Nov/Dec 2012

SENIOR LOAN OFFICER SURVEY: Large/Mid-Market C&I Demand Strengthens Amid Waning European Bank Competition

In July 2012, the Federal Reserve Board conducted a Senior Loan Officer Survey on bank lending practices over the previous three months. The majority of lenders from 64 banks — 36 large banks and 28 smaller banks — reported loan demand from large and middle-market firms strengthened “somewhat further” with some noting business had increased due to decreased competition from European banks.



The Fed said in its July survey that modest fractions of domestic banks, on balance, continued to report having eased their lending standards across most loan types over the second quarter, but a large majority said standards remained “basically unchanged.” While loan demand from large and middle-market firms strengthened somewhat further compared to the first quarter, loan demand from small firms was unchanged.

A large majority of domestic banks that reported stronger demand for C&I loans cited increases in customers’ funding needs related to inventories, accounts receivable, investment in plant or equipment, and mergers and acquisitions as important factors underlying the increase. This year’s survey included a question on competition from European banks. About one-half of domestic banks that compete with European banks reported that business had increased due to decreased competition from such banks.

 Exhibit #1:

STANDARDS FOR LARGE, MIDDLE-MARKET & SMALL FIRMS

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A larger percentage of all banks eased their standards for large and middle-market firms compared to smaller firms with sales of less than $50 million. During the second quarter, the survey showed that 9.5% eased their standards somewhat for larger firms versus 4.9% for smaller firms. In the first quarter, the range of difference was more than five percentage points versus 4.6% during the ensuing quarter.

Overall, the survey showed the overwhelming majority — 90.5% for large and middle-market firms and 95.1% for smaller firms, respectively — said their standards for approving applications for C&I loans “remained basically unchanged” in the second quarter.

 Exhibit #2:

POSSIBLE REASONS FOR EASING CREDIT STANDARDS FOR LOAN TERMS, I.E., MORE AGGRESSIVE COMPETITION FROM OTHER BANKS OR NON-BANK LENDERS

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More aggressive competition from other banks and non-bank lenders was cited by 37 (92.5%) of the 40 banks that responded to this question as either “very important” (45.0%) or “somewhat important” (47.5%) reason for easing credit standards and loan terms. Three months earlier, 51.4% and 45.7% said it was “very and somewhat important,” respectively.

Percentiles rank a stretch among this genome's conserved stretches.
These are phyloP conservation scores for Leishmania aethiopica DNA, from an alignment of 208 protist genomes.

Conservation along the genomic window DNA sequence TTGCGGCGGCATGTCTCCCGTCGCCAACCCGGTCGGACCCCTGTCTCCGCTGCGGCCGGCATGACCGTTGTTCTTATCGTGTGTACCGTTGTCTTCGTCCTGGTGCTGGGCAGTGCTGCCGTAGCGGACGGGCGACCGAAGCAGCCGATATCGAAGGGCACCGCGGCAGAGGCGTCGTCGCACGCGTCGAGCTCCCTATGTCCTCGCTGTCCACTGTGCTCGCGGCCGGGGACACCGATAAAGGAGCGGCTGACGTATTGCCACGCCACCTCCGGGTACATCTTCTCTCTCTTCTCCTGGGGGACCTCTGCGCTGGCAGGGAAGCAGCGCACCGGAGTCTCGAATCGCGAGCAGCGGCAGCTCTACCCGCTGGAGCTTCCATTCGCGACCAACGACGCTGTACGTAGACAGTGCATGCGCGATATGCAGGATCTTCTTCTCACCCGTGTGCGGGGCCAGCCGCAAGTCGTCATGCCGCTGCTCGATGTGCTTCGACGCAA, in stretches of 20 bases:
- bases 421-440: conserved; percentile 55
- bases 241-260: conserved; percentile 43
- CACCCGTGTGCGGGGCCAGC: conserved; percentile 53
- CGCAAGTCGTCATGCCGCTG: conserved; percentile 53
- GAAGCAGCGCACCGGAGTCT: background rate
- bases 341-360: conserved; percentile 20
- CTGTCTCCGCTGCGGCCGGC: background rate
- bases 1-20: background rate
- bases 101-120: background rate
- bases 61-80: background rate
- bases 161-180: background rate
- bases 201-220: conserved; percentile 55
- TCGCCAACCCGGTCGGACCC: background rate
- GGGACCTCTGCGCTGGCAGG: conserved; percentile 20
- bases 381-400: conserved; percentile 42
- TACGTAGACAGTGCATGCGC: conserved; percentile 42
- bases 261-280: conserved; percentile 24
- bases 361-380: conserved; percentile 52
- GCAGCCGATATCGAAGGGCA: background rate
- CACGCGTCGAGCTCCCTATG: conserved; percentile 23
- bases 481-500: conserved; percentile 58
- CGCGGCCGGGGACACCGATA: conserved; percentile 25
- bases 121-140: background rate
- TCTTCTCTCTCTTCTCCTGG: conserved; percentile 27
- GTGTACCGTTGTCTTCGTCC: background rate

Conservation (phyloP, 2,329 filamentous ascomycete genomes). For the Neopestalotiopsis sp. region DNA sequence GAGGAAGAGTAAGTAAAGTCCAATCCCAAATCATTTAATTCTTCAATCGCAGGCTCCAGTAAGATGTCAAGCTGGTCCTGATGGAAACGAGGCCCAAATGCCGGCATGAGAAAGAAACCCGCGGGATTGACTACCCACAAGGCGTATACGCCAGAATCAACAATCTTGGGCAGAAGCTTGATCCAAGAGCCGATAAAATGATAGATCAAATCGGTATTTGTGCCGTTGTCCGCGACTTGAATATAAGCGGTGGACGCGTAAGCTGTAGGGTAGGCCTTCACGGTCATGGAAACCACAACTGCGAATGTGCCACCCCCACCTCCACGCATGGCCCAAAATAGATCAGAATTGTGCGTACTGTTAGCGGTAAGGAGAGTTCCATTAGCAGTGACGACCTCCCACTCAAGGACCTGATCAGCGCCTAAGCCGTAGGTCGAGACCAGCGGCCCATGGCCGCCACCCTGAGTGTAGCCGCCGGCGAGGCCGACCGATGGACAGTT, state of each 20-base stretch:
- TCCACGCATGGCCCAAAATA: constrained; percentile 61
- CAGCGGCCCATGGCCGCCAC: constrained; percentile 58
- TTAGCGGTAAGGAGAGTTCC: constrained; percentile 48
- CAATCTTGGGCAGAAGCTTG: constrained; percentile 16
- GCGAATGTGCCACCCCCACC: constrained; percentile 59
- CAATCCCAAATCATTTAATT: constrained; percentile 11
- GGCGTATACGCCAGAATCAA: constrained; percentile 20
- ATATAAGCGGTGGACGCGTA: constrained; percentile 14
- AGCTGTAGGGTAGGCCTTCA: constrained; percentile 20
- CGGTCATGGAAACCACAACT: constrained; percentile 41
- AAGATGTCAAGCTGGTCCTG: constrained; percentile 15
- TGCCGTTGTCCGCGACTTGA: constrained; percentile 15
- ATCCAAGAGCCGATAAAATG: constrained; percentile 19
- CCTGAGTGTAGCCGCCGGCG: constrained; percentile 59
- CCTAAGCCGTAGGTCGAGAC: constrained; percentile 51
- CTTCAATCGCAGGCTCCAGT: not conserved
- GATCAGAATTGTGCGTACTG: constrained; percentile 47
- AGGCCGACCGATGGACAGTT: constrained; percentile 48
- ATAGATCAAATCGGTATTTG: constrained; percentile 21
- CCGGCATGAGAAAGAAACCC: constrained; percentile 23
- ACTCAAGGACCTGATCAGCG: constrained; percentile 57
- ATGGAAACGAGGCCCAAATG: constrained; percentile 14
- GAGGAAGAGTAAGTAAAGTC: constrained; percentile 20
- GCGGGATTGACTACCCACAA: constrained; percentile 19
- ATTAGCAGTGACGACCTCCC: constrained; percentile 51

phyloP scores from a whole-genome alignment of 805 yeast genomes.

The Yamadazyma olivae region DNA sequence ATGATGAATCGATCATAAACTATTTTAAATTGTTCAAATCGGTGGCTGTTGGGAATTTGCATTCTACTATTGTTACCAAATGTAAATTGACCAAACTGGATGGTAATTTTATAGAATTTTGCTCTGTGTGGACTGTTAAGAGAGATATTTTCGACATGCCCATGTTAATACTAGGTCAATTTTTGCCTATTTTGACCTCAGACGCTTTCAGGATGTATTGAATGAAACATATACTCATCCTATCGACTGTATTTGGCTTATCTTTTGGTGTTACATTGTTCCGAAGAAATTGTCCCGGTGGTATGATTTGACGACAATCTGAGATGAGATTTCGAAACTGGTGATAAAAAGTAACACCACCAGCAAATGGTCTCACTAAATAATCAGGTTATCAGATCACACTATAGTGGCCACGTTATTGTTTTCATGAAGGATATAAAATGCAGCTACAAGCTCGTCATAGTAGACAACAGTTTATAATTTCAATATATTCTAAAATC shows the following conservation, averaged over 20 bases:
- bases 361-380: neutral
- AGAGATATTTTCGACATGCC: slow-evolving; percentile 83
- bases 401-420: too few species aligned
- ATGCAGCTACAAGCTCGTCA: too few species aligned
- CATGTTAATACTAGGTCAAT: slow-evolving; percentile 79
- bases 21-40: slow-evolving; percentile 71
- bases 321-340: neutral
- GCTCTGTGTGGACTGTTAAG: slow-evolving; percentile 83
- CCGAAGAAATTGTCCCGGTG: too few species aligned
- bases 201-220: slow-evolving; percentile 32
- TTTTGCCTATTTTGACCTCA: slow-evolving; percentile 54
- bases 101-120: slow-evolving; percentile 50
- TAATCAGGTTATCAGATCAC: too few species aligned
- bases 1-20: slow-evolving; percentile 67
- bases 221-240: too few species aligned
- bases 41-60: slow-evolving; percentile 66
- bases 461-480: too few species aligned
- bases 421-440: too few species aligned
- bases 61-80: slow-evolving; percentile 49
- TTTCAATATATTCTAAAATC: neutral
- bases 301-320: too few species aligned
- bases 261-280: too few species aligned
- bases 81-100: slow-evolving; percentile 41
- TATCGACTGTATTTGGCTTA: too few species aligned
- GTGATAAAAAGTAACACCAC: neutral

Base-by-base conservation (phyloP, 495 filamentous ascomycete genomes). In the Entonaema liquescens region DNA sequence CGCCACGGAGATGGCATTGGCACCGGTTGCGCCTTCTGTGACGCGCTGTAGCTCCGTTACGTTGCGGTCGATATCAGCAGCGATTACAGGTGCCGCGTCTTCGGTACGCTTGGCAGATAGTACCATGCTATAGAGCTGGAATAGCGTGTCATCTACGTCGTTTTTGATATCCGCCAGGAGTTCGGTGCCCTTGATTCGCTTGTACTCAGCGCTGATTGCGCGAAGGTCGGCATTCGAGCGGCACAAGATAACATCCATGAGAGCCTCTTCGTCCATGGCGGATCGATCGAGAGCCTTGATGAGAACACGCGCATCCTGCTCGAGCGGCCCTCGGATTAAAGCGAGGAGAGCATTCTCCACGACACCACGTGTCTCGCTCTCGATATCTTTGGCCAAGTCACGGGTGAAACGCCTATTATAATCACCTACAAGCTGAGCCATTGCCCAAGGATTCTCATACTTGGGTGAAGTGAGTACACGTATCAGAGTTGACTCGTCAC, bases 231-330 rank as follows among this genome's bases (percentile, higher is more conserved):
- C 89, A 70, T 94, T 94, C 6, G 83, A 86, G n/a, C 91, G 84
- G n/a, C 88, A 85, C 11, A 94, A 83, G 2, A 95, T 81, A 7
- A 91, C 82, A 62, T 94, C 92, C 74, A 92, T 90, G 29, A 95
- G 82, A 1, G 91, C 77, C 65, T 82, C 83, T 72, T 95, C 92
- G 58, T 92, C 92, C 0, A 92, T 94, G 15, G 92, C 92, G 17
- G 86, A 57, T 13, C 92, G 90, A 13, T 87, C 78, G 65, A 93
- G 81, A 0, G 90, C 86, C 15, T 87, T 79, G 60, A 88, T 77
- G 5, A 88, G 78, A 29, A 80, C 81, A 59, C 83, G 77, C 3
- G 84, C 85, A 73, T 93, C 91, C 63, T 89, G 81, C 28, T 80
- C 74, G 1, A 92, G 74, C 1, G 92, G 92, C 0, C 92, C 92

Exhibit #3:

SPREAD OF LOAN RATES OVER BANK’S COST OF FUNDS

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During the second quarter, fewer banks said they eased their loan rate spreads over cost of funds for smaller firms with annual sales of less than $50 million compared to the previous quarter. Of the 63 banks that answered this question with regard to large and middle-market companies, on balance, there was little change from the first three months of 2012.

Exhibit #4:

HOW HAS DEMAND FOR C&I LOANS CHANGED OVER THE PAST THREE MONTHS

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A significantly smaller net fraction of banks than in the previous survey reported stronger demand for C&I loans during the second quarter, (i.e., less than 24% indicated that demand for C&I loans by large and middle-market firms was “moderately stronger” compared to over 43% indicated the same in the first quarter.) Similarly, “moderately stronger” C&I loan demand from companies with sales of $50 million or less dropped from about 31% in the first quarter to 18% sequentially. The Fed noted that a decrease in investment in plant or equipment was an important factor for the weaker loan demand in the July survey.

Exhibit #5. (NEW)

New in 2012, the survey included a question regarding competition from European banks with either foreign or domestic customers. About one-half of domestic banks that compete with European banks reported that business had increased due to decreased competition from such banks, (i.e., 64.5% and 48.5% in the Q1 and Q2, respectively, said their business has increased “to some extent” as a result of decreased competition from European banks).

Do not compete with European banks

Q1 – 43.6%

Q2 – 43.5%

Balance of banks that said they do compete with European banks:

Not experienced decrease in competition

Q1 – 9.7%

Q2 – 8.6%

 

Decreased competition has not appreciably increased business

Q1 – 25.8%

Q2 – 42.9%

 

Decreased competition has increased business to some extent

Q1 – 64.5%

Q2 – 48.5%